Also, not all fats are healthy – some may leave you unsatisfied and unhealthy if consumed.

Foods mentioned above, however, contain healthy fats.

With that being said, you’d need these foods to eat before a workout for better results.

Now, the question is: when to eat before a workout.

To answer this, you’d have to understand that it depends on the outcome you’d want to achieve with your workout.

Is it that you want to lose weight or are you trying to build muscle?

If you remember, we had the same way of reasoning in our previous guide that answered when to eat after a workout.

Once you know that reason, rest is answered below.

When to eat before a workout to lose weight?

If you want to lose weight and are confused about the perfect time to be eating before you work out, it is best that you don’t eat anything at all.

Yes, when you don’t eat anything prior to working out, your body depends upon the fats present in your body thus burning more of them, causing weight loss.

If, however, you are uncomfortable with not eating anything before working out, you may eat 4 hours before working out and it will still help you lose weight.

With that being said, not eating before a workout is best if you want to lose weight.

And if that’s not something you’d want to do, eat at least 4 hours before you work out.

When to eat before a workout to build muscle?

Unlike the case with weight loss and eating prior to working out, you’d need more of the macronutrients we discussed earlier in this article.

Why? Because they help you to be more energetic and help build muscle.

Also, when you consume the macronutrients mentioned above, your body now isn’t dependent on the fats that exist in your body – this ensures that you aren’t losing any weight but are gaining muscle.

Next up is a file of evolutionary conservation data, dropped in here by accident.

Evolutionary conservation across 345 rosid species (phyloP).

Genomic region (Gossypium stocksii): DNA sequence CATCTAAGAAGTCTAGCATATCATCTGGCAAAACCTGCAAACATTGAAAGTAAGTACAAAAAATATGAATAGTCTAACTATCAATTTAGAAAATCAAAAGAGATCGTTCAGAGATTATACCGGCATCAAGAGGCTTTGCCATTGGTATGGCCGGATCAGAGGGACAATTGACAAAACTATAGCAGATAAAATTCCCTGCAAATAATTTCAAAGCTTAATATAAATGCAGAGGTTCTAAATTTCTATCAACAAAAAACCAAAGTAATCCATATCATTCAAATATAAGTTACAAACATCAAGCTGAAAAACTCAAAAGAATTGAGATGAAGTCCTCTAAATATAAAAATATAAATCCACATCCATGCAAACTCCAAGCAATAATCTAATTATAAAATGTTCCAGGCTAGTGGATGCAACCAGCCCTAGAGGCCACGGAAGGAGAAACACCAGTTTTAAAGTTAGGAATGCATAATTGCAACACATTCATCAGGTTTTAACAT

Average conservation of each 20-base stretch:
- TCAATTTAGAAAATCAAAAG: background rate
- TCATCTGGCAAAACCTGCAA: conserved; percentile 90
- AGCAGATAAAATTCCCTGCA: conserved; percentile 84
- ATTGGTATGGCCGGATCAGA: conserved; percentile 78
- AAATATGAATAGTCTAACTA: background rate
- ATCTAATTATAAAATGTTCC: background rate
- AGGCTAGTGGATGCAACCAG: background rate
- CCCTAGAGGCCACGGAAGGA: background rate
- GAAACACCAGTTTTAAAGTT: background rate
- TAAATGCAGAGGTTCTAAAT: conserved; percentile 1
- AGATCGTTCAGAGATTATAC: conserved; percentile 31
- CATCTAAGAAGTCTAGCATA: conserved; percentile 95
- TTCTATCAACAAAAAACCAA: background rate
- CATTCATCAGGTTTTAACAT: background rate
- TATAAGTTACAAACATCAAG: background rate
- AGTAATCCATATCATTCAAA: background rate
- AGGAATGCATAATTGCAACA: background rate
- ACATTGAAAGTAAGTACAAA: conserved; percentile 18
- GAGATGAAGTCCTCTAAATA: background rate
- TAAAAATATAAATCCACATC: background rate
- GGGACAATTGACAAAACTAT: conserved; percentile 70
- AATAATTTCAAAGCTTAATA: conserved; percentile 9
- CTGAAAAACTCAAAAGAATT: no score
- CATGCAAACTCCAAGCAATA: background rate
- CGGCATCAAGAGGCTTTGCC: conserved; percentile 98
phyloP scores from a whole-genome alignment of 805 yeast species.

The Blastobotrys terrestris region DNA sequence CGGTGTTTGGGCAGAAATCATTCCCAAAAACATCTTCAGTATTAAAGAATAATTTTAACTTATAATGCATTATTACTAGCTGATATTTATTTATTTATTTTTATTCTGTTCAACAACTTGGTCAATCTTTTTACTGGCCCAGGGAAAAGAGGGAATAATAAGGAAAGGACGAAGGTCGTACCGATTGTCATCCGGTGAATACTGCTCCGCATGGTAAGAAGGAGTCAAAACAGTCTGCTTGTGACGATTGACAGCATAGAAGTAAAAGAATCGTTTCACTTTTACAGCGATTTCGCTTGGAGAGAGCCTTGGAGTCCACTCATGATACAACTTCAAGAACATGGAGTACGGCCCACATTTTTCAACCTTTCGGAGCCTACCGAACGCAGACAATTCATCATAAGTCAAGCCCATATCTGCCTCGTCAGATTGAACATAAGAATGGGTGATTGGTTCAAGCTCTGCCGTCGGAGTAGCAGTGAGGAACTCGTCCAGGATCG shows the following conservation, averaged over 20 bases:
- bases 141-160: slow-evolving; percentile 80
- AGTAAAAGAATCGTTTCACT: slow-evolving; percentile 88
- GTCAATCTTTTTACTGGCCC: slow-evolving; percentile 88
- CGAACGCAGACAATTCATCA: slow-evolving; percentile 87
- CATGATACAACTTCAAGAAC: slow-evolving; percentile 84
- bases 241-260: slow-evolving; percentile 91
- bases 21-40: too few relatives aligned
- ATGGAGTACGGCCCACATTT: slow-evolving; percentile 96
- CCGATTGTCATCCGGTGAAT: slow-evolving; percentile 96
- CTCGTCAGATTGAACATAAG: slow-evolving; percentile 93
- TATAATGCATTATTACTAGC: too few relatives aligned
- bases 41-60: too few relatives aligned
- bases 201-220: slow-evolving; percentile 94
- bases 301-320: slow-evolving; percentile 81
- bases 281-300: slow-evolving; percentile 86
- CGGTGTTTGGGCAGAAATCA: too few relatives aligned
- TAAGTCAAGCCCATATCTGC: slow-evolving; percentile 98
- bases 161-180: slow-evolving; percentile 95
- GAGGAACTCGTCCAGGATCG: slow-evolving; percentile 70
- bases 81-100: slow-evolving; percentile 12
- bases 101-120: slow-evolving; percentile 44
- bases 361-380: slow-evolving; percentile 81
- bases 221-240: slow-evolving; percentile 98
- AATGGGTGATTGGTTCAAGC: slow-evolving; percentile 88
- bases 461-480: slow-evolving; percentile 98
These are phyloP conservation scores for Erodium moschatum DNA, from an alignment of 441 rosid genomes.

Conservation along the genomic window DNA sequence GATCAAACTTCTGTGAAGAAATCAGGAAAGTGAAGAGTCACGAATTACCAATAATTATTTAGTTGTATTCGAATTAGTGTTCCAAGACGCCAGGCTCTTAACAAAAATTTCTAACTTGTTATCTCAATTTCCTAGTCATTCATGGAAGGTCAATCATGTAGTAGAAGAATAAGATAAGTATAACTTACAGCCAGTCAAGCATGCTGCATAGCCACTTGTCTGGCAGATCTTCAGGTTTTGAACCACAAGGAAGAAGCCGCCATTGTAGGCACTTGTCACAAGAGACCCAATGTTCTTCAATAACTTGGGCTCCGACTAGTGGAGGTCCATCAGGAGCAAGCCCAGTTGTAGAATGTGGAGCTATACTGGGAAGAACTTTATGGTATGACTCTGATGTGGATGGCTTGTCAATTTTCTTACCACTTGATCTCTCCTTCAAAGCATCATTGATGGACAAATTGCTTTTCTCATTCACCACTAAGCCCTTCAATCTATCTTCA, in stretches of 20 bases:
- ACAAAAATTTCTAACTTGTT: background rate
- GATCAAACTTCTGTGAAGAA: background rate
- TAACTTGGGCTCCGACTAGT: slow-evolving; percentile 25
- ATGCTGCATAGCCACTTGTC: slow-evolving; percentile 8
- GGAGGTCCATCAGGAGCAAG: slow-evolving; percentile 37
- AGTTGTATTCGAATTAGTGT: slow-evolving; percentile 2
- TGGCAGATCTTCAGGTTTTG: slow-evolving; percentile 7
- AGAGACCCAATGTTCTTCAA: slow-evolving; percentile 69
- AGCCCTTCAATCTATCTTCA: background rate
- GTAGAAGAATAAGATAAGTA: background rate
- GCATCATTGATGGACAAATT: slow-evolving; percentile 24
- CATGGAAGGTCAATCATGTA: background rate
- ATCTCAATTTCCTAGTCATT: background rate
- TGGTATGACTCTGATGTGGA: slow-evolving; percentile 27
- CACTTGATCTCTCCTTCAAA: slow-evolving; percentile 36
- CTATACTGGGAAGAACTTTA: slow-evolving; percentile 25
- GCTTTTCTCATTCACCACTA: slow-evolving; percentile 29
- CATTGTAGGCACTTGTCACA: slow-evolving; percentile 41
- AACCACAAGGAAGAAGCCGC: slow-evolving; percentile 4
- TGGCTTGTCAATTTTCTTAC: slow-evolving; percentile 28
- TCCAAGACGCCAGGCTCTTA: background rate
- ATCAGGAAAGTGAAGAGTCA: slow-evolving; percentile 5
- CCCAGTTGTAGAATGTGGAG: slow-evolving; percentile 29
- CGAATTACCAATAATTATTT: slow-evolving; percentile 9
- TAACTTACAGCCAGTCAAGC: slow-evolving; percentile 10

Now, when to eat before a workout for an optimized result is the question you might have.

What we found is, people who ate their meals 1-2 hours before their workouts had better results and more energy to go through their workouts, especially the resistance workout.

We, therefore, believe that if you eat at least an hour or two before you work out, you can be more energetic and perform better than you usually would.

What is it that you want to achieve with your workout? Is it that you want to build muscle or you’d want to lose weight? Let us know in the comments’ section and we will see if there’s anything we can help you more with.

Conclusions:

A. You need macronutrients if you want to build muscle and have more energy.

B. You don’t need macronutrients if you want to lose weight with your workout.

C. It is best to not eat anything before working out if your plan is to lose weight.

D. If you want to eat before you work out and want to lose weight at the same time, eat 4 hours before you exercise.

E. It is best to eat 2 hours before you work out if you want to build muscle.

F. Eating healthy fats before working out isn’t as effective as eating high-carbs and high-protein foods.

References:

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The information contained within this article and overall site is merely for informational purposes and is based on historical facts. Please always consult with your dietitian before creating a diet plan for yourself.